A Legacy of Giving
CFA’s Legacy Society honors people who care enough about our community to support it forever. Becoming a member is simple: include Community Foundation for the Alleghenies as a beneficiary of a gift from your estate and notify us of your plan. We can also help you identify ways to directly contribute to causes close to your heart, forever.
Our “What’s Your Wish” campaign this year highlighted the good intentions that we are honored to help local individuals and families realize. Terry Dunkle has enjoyed watching the Dunkle Family Fund grow every year and seeing the causes it supports. Ed and Karlice Makuchan worked with CFA to build a legacy around supporting environmental projects.
Carol Stern and her husband Larry, a retired math teacher, are Legacy Society members who established the Stern Family Fund, which is designed to help local children forever. Both of them spent years volunteering with the Boys and Girls Club of Somerset County, and Carol continues to serve as a trustee for the Children’s Aid Home Programs of Somerset County.
“My husband and I never could have children, though we have wonderful nieces and nephews,” she said. “We just have a place in our hearts for the young people in Somerset County.”
She knows there’s much work to be done but feels hopeful about the future and the difference she and Larry will be able to continue to make.
“Luckily, there are many in Somerset County who feel the same way, a little army of people,” she said. “We pray that when we’re gone, they will keep that going. That’s why we love the foundation. That legacy will carry on. They have a record of what we want, and we feel so secure in that.”
The impact of the generosity of CFA donors like the Sterns is difficult to measure. Dollar amounts and statistics don’t quite express the way their kindness can change lives, but those stories are unfolding across the region—and multiplying—all the time.
Girl Scouts of Western Pennsylvania is one example. The organization, which has received CFA support through the years, serves 50 to 100 local girls with its multilevel Outreach Girl Scout Programs at four troops located in Johnstown Housing Authority communities. It’s been so successful at reaching girls who otherwise may not have access to Girl Scout opportunities that it’s become a model for other outreach programs in Allegheny, Erie, and Beaver counties, Community Outreach Manager Megan Loftus said.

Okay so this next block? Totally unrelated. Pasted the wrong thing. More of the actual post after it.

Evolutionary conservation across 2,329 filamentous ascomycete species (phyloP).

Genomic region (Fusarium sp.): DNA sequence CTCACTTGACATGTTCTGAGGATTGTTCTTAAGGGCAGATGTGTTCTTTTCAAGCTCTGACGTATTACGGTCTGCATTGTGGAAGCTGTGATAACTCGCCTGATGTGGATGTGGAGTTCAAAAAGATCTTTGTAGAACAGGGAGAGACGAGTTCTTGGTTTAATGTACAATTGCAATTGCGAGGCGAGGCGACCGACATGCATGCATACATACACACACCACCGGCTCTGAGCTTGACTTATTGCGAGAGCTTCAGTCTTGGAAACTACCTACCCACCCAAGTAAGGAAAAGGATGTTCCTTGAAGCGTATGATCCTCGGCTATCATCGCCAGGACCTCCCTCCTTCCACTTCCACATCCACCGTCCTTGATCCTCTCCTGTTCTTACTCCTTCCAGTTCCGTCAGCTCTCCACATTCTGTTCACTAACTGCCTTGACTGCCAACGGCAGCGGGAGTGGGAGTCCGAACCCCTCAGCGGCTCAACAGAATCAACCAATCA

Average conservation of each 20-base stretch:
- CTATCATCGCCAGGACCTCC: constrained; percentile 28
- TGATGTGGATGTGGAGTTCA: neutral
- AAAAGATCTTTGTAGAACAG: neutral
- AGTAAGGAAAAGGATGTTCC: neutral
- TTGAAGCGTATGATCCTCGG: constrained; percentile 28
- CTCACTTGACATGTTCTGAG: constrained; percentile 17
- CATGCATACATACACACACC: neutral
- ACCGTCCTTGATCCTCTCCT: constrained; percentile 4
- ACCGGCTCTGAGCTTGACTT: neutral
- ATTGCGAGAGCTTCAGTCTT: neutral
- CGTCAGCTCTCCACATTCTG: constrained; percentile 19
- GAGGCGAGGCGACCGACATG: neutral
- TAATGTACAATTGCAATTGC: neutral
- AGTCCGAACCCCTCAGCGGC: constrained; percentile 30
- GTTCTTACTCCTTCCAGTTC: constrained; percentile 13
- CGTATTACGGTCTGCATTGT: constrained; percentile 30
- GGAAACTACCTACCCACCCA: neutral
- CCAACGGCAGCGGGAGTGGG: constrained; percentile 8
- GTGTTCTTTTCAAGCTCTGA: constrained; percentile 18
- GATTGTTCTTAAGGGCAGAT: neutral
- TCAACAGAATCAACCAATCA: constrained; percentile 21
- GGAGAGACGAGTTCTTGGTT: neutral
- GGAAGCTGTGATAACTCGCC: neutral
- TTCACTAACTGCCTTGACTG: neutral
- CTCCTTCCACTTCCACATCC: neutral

“These are girls who typically have barriers to traditional Girl Scouting,” Loftus said. “They face challenges like transportation or covering membership fees. It’s awesome to see how it’s grown. We work with the Johnstown Housing Authority to have four troops who come together once a week to do first aid badges or write letters to local veterans or sell cookies or learn about cooking for yourself.”
Of course, with concerns about COVID-19, adjustments had to be made. In addition to CFA support over the years, the program also received a grant through the COVID-19 Rapid Response Fund this year to purchase iPads and wireless jet connections to create virtual meetings and help the girls stay connected to what can be a life-changing experience for the girls at a critical time in their development. Most of the members are 3rd to 5th-grade girls.
“It’s such a great way for them to make friends and to learn things like creating routines or building communication skills or teamwork,” Loftus added. “It’s really amazing to see their confidence build. We’re so thankful for the support and so happy to be able to provide ways to get more girls into the program.”